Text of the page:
The Evolutionary Demography of Fertility: The Influence of Social NetworksJune 19–20, 2012The Evolutionary Demography of Fertility: The Influence of Social NetworksCo-chaired by Daniel Hruschka, Assistant Professor, School of Human Evolution and Social Change, Arizona State University ; Rebecca Sear, Reader, Department of Anthropology, Durham University, UK; and Mary Shenk, Assistant Professor, Department of Anthropology, University of Missouri, ColumbiaThis seminar brought together an international team of researchers to develop a project and plan related grant proposals on the use of evolutionary demography to investigate the effects of individual characteristics and social influences on fertility.
Hubert CandelarioJune 25, 2012San Felipe Potters Seminar IIIFacilitated by Cynthia Chavez Lamar, Director, IARC, School for Advanced ResearchIn 2012, the IARC brought together seven potters from San Felipe Pueblo to discuss the past, present, and future of pottery making in their community.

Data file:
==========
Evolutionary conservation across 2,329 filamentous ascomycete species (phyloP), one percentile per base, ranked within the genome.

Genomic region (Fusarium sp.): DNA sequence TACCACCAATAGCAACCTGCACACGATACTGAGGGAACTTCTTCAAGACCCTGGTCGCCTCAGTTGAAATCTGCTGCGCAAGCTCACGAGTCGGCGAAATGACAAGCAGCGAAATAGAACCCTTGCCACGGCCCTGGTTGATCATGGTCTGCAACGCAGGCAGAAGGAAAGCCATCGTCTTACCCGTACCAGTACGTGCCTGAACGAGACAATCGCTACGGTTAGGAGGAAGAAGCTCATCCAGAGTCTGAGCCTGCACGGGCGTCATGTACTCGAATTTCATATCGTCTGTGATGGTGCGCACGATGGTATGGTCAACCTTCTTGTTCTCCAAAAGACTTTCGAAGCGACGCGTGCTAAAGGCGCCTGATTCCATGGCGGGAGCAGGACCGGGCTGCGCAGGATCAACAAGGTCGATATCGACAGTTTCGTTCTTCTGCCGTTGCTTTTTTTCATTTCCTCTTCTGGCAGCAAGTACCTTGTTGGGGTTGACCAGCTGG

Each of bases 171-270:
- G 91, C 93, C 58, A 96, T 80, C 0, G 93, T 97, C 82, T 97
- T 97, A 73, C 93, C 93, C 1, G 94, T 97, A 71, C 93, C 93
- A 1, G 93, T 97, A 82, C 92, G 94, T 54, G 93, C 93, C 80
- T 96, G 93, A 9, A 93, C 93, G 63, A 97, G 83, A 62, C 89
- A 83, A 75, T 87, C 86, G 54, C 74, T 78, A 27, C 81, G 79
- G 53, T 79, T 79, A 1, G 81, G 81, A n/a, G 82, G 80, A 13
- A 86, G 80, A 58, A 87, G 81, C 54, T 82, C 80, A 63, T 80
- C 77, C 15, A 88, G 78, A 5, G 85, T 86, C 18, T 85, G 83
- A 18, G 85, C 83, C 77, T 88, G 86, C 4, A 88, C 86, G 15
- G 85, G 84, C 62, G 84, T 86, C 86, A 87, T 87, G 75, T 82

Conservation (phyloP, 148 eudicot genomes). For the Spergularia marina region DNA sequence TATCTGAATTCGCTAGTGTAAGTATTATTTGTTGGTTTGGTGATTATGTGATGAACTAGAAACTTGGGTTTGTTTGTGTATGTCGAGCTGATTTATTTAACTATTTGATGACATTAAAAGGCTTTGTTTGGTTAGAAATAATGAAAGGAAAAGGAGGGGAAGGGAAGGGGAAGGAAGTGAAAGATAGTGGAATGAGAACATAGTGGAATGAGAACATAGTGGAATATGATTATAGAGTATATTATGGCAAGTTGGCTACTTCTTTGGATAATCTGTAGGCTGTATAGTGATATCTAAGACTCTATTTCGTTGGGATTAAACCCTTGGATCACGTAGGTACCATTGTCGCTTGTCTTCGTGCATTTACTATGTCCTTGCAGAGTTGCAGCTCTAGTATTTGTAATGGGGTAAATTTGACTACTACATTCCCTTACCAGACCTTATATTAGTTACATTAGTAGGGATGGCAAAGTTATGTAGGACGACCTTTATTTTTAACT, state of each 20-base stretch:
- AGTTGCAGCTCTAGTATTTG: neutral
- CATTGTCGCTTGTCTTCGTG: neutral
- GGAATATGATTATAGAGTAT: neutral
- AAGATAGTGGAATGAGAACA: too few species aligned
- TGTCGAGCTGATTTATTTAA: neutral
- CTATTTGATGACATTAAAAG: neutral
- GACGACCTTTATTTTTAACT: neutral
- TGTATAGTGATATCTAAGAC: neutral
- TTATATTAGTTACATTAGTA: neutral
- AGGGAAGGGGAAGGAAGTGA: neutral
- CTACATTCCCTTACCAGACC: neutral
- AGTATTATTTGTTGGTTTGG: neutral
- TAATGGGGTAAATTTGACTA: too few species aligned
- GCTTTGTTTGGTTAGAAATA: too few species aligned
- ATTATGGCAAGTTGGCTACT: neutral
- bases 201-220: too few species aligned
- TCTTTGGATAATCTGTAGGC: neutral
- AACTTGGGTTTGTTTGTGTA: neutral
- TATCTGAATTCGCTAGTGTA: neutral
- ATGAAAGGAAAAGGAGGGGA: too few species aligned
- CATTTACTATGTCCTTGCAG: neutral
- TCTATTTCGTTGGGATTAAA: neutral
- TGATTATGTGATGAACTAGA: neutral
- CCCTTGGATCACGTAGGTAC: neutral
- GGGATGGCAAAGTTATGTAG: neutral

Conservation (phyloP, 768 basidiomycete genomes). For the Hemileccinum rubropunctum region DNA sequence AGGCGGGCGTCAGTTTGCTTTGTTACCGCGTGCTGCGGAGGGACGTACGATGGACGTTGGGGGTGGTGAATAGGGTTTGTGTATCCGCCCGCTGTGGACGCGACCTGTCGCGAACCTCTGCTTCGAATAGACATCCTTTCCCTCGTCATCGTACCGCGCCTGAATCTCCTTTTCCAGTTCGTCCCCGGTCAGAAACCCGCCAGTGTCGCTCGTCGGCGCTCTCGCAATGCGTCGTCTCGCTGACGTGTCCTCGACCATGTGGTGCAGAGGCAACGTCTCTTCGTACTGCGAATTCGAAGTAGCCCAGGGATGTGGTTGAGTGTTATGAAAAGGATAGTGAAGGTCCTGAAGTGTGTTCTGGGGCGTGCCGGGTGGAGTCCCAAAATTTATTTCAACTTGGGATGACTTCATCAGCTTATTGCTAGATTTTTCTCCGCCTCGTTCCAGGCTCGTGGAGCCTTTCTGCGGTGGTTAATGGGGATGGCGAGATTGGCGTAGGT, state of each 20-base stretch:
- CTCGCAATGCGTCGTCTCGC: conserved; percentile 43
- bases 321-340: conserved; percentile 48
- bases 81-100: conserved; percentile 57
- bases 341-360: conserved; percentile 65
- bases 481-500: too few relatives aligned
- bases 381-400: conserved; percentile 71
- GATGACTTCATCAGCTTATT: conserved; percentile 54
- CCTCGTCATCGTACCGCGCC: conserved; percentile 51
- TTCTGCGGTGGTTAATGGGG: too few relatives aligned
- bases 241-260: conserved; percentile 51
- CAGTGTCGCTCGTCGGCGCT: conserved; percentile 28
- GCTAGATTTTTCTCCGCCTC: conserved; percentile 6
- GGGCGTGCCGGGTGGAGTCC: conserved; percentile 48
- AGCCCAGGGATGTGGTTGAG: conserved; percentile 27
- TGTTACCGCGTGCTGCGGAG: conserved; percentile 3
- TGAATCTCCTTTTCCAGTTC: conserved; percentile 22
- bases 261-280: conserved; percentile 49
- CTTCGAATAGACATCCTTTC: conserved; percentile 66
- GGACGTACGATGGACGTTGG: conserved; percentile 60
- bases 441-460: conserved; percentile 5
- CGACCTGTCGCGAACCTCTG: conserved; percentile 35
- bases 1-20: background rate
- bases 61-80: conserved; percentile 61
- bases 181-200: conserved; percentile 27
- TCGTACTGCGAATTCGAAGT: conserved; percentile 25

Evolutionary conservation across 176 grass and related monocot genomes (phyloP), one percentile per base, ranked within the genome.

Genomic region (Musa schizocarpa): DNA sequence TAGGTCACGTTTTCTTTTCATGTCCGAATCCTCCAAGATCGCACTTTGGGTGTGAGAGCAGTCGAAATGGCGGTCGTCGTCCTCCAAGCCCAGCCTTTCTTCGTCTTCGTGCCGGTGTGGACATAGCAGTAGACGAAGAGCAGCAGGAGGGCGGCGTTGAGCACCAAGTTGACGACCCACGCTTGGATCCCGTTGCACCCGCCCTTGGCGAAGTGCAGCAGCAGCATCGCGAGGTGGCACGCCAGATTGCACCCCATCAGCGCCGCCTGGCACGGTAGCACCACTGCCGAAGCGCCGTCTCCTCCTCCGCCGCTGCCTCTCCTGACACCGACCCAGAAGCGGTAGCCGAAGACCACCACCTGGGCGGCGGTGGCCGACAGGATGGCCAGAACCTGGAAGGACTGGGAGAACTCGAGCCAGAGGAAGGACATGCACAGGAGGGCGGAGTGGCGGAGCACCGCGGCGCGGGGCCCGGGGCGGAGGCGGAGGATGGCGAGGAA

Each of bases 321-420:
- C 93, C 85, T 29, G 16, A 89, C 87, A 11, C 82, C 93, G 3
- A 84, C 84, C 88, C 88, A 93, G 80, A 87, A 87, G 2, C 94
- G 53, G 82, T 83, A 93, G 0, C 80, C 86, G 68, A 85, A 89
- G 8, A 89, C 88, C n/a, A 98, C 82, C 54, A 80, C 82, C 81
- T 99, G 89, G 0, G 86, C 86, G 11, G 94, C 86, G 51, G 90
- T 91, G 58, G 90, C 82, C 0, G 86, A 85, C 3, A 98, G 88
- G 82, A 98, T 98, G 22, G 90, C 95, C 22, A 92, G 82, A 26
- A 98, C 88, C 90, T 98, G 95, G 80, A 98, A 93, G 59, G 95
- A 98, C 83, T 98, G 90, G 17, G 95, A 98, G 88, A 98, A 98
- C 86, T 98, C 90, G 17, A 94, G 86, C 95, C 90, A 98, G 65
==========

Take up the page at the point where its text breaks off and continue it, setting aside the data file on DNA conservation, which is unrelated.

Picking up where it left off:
Microfinance: Assessing the Economic and Cultural Implications of Microfinance on Poverty from Cross-Cultural PerspectivesSeptember 25–27, 2012Microfinance: Assessing the Economic and Cultural Implications of Microfinance on Poverty from Cross-Cultural PerspectivesCo-chaired by Milford Bateman, Visiting Professor of Economics, University of Juraj Dobrila Pula, Croatia and Freelance Consultant and Lamia Karim, Associate Professor, Department of Anthropology, University of OregonThis research team seminar examined the popular narrative that microfinance has achieved success in many countries. The focus was to assess the impact of microfinance on the community, rather than just upon a set of poor individuals or women.